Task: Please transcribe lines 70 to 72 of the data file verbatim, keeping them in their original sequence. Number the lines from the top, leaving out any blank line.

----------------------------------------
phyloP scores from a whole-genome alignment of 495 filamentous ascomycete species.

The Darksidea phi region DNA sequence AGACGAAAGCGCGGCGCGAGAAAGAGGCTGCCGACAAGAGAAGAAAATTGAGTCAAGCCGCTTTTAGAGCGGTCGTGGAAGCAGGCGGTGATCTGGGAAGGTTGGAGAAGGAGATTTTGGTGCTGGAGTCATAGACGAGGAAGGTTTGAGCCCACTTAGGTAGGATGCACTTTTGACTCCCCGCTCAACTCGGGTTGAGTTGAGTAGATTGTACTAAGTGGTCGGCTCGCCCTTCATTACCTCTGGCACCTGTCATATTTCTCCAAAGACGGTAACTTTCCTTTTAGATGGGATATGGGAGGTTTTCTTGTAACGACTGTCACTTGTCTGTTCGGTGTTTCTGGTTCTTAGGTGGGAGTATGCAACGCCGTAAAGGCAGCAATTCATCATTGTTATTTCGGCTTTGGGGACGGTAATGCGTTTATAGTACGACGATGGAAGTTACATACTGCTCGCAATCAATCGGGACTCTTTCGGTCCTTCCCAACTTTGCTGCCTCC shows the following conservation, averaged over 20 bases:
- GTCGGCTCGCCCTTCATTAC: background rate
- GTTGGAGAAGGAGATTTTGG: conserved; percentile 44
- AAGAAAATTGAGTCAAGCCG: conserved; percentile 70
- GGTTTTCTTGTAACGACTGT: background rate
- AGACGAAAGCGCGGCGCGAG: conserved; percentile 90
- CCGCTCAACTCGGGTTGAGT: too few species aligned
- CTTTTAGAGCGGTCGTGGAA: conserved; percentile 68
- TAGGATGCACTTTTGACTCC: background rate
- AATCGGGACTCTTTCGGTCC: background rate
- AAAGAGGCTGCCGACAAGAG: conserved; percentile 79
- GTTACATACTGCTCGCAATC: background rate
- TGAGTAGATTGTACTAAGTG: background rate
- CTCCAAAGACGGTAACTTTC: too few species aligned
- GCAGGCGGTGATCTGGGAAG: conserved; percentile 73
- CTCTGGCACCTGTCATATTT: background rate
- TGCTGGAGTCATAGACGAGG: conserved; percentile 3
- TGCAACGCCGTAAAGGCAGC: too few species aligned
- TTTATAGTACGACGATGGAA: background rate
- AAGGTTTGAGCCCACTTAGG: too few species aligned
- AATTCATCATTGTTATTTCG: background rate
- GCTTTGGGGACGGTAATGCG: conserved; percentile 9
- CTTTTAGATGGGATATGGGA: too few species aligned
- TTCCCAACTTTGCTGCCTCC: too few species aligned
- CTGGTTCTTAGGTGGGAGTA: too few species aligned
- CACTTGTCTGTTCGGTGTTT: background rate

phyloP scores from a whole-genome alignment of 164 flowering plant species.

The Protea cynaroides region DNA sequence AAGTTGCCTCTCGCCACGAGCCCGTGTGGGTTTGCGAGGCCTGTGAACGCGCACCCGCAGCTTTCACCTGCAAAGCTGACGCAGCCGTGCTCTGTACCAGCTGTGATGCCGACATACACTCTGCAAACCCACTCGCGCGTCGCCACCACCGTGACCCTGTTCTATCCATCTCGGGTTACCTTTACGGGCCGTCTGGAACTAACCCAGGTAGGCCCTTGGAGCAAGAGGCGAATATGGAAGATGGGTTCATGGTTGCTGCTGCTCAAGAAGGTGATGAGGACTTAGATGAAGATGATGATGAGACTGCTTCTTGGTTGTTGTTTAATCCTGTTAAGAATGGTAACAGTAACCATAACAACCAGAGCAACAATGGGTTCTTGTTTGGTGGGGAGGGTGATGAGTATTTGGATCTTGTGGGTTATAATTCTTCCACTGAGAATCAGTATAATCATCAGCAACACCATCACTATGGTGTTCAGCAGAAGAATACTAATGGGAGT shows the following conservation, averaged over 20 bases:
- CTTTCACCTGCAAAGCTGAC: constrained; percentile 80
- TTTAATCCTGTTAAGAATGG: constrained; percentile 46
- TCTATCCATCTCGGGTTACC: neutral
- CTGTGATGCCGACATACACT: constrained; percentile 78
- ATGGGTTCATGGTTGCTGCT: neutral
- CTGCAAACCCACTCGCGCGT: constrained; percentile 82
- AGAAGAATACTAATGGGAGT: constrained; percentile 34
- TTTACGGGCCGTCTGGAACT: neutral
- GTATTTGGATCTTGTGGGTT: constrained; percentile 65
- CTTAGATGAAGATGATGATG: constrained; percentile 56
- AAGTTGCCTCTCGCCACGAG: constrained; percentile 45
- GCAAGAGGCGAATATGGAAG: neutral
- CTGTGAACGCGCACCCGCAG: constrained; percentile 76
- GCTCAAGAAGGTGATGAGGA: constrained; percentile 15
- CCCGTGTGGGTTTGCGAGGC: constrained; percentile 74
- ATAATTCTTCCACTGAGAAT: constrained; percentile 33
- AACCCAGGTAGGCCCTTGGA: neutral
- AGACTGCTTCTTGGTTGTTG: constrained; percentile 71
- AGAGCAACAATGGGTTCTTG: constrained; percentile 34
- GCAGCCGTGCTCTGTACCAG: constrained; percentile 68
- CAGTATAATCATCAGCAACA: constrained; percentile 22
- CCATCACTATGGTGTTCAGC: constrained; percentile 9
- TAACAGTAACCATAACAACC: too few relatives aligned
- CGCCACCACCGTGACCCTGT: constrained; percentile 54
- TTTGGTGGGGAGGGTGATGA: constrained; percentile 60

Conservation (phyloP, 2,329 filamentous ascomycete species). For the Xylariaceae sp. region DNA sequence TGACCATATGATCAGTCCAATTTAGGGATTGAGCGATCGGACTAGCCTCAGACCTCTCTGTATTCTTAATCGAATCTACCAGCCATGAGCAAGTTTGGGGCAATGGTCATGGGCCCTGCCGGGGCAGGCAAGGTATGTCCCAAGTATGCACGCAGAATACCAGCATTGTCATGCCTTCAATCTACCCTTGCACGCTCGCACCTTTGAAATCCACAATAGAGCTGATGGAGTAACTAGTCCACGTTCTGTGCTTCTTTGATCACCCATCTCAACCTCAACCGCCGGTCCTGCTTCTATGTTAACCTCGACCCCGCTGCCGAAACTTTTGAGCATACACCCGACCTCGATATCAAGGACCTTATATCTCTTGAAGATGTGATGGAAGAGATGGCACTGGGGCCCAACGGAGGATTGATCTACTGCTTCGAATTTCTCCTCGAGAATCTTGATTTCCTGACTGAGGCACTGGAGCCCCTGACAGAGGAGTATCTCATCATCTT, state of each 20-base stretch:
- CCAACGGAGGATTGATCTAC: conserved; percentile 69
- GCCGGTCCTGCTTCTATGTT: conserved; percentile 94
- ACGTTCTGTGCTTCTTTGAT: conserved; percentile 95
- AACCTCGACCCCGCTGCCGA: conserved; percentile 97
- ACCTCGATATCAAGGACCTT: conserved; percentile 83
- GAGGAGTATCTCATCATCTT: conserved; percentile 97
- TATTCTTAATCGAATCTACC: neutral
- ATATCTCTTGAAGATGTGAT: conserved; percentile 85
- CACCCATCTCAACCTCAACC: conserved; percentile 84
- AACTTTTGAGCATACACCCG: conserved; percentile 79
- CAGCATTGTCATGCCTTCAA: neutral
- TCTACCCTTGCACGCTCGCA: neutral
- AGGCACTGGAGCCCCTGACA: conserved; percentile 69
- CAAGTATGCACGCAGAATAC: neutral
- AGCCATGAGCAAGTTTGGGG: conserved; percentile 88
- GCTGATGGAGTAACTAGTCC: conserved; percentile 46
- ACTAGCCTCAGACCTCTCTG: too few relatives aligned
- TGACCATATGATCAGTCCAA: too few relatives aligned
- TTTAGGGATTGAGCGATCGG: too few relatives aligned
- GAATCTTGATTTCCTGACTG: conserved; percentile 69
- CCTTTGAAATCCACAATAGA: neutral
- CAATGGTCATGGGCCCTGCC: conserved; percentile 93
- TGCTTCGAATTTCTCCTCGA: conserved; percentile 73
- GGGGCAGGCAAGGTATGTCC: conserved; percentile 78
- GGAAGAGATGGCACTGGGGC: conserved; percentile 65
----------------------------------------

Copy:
- AGCCATGAGCAAGTTTGGGG: conserved; percentile 88
- GCTGATGGAGTAACTAGTCC: conserved; percentile 46
- ACTAGCCTCAGACCTCTCTG: too few relatives aligned